We should protect our children from risks, right? Isn't that our job as parents?
This episode comes mid-way in an extended series on the importance of play for children. The first episode in the series
was an interview with Dr. Stuart Brown of the National Institute for Play on the value of play, both for children and for adults. Then we followed with a look at the research on the benefits of outdoor play
, followed by an interview with Dr. Scott Sampson
who wrote the book How to Raise a Wild Child, which had tons of practical advice for getting kids outside more, as well as getting outside more with your kids.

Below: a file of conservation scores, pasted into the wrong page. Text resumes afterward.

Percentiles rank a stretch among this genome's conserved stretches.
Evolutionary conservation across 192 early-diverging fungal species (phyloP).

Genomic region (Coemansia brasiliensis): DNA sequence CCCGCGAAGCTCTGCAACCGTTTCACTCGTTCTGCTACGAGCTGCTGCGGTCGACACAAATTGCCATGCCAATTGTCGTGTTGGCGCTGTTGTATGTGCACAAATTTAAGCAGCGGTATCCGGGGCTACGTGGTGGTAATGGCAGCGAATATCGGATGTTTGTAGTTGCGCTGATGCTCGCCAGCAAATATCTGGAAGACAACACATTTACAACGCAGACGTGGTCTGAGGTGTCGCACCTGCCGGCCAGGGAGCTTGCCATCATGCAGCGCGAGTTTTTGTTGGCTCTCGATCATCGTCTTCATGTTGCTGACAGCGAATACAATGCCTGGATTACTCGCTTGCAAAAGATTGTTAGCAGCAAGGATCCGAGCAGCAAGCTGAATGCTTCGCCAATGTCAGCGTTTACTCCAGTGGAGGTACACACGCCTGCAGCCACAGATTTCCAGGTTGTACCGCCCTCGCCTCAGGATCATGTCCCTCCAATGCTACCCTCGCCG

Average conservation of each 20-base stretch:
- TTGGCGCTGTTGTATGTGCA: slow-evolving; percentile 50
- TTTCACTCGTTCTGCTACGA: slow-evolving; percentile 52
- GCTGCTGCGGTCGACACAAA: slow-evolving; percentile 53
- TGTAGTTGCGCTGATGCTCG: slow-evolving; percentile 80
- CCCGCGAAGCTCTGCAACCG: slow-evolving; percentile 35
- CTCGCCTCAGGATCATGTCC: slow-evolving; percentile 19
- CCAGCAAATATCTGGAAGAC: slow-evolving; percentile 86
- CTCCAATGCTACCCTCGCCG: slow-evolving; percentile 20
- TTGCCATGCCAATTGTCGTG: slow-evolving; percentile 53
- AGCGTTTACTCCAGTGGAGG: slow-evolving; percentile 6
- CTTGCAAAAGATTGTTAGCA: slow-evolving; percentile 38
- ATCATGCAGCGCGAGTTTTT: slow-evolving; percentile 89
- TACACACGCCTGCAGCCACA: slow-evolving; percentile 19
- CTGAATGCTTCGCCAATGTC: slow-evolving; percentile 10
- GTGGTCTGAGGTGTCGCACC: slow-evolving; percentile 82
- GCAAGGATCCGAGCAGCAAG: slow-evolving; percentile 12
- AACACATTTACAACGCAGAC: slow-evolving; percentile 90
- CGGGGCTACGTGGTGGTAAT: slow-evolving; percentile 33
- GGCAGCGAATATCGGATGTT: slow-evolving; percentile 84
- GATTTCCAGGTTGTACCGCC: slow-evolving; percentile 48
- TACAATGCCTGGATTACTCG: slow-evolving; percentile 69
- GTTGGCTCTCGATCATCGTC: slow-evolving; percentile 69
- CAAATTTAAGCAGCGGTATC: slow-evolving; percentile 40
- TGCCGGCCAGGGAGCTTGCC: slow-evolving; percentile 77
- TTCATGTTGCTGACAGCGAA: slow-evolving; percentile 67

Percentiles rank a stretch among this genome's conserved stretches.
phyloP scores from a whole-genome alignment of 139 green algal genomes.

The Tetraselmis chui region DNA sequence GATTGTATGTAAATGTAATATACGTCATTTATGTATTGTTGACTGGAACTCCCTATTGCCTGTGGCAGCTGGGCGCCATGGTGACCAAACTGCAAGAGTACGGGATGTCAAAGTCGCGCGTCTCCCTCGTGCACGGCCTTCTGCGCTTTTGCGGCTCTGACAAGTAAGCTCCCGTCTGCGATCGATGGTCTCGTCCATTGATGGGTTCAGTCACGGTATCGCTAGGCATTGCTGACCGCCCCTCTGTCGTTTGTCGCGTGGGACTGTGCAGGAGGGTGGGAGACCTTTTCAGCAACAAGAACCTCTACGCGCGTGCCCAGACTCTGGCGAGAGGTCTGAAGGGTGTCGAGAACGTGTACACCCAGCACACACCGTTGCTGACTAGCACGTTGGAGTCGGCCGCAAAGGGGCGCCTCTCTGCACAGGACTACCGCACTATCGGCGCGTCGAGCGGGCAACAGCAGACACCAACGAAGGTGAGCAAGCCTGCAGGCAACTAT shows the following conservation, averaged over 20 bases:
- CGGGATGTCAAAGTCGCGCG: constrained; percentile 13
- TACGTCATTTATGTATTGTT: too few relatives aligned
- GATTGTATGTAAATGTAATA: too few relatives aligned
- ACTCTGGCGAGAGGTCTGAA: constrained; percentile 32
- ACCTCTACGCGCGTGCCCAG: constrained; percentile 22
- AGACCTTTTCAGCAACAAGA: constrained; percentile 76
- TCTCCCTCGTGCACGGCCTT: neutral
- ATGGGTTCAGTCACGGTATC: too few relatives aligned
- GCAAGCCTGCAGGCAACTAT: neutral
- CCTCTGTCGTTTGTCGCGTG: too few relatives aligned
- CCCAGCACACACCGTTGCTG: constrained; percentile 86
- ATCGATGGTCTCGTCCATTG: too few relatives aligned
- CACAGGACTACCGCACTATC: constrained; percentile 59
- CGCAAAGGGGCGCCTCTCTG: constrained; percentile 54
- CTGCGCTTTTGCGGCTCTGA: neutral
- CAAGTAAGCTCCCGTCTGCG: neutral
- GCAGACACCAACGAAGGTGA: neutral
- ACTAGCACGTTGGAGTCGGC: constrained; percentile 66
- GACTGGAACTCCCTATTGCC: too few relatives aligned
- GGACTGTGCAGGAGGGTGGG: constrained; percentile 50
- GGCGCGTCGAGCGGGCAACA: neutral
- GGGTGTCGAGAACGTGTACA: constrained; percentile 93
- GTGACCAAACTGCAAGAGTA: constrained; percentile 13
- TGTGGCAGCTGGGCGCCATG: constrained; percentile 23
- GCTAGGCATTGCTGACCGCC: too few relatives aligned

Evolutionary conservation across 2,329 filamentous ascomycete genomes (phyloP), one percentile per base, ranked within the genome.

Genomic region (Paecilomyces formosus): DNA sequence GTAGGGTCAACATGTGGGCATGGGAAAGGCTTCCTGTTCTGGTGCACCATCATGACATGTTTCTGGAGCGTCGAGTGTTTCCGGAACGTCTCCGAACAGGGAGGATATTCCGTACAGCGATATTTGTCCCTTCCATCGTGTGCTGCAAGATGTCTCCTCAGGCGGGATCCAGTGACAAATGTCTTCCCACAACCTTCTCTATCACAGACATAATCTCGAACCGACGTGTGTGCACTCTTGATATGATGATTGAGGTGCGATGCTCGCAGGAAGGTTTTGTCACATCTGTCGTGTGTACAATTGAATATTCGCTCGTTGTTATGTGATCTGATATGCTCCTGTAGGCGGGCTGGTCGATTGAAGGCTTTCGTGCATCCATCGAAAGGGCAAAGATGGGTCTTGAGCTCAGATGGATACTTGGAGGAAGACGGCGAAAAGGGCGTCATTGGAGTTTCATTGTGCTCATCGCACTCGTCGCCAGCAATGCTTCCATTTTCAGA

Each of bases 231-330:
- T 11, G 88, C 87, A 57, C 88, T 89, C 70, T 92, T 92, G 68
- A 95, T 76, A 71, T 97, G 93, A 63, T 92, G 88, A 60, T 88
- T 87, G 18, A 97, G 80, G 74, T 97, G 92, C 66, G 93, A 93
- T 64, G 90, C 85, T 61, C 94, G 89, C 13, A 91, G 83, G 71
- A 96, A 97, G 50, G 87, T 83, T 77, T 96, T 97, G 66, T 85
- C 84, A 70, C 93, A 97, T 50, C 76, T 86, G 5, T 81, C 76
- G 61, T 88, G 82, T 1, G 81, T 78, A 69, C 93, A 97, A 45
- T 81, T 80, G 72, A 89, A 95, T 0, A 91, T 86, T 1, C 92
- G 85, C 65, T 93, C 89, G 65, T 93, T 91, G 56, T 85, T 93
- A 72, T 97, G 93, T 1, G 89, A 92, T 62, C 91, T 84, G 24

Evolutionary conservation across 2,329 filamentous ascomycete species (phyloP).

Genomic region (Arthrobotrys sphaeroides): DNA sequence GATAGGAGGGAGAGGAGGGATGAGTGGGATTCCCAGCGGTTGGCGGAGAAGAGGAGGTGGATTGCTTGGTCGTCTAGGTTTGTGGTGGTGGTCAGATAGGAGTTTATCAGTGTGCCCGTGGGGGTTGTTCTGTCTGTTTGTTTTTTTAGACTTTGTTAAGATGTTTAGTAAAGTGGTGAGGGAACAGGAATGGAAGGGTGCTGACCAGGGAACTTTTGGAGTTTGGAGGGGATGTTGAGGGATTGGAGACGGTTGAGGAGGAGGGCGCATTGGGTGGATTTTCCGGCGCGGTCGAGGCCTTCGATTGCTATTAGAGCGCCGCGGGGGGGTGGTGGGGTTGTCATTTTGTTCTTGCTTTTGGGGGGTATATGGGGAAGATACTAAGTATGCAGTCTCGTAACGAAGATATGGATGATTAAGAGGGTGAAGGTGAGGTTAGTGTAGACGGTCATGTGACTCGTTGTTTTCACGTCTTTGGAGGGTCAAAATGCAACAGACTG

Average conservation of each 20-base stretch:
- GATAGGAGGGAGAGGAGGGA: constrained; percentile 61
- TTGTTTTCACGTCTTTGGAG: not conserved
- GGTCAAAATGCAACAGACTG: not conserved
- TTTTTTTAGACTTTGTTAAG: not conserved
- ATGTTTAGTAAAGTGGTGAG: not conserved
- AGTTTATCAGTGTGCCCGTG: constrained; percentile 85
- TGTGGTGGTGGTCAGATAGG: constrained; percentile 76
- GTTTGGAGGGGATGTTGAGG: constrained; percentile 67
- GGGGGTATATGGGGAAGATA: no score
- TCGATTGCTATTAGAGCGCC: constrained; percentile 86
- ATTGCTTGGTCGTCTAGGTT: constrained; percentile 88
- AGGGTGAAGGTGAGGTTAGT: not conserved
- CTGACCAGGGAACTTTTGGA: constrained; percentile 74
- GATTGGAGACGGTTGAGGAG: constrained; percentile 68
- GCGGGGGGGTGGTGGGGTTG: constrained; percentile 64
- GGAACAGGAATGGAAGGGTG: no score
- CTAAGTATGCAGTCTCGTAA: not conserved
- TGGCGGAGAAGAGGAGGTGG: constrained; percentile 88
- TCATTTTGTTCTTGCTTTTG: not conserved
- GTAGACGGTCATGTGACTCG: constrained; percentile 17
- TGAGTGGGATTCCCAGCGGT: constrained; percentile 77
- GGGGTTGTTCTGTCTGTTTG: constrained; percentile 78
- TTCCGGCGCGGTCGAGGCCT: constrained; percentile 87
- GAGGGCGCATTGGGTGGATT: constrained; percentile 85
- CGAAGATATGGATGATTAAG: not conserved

Today we move on to the topic of risky play. We’ll define it, and discuss its benefits and drawbacks, as well as things we as parents can do to encourage more risky play if we decide we want to do that.
Because it turns out that insulating our children from risk may not be such a good thing after all.
Other episodes referenced in this show
What is the value of play?
The benefits of outdoor play
How to Raise a Wild Child
Free to Learn
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Brussoni, M., Ishikawa, T., Brunelle, S., & Herrington, S. (2017). Landscapes for play: Effects of an intervention to promote nature-based risky play in early childhood centres. Journal of Environmental Psychology 54, 139-150.
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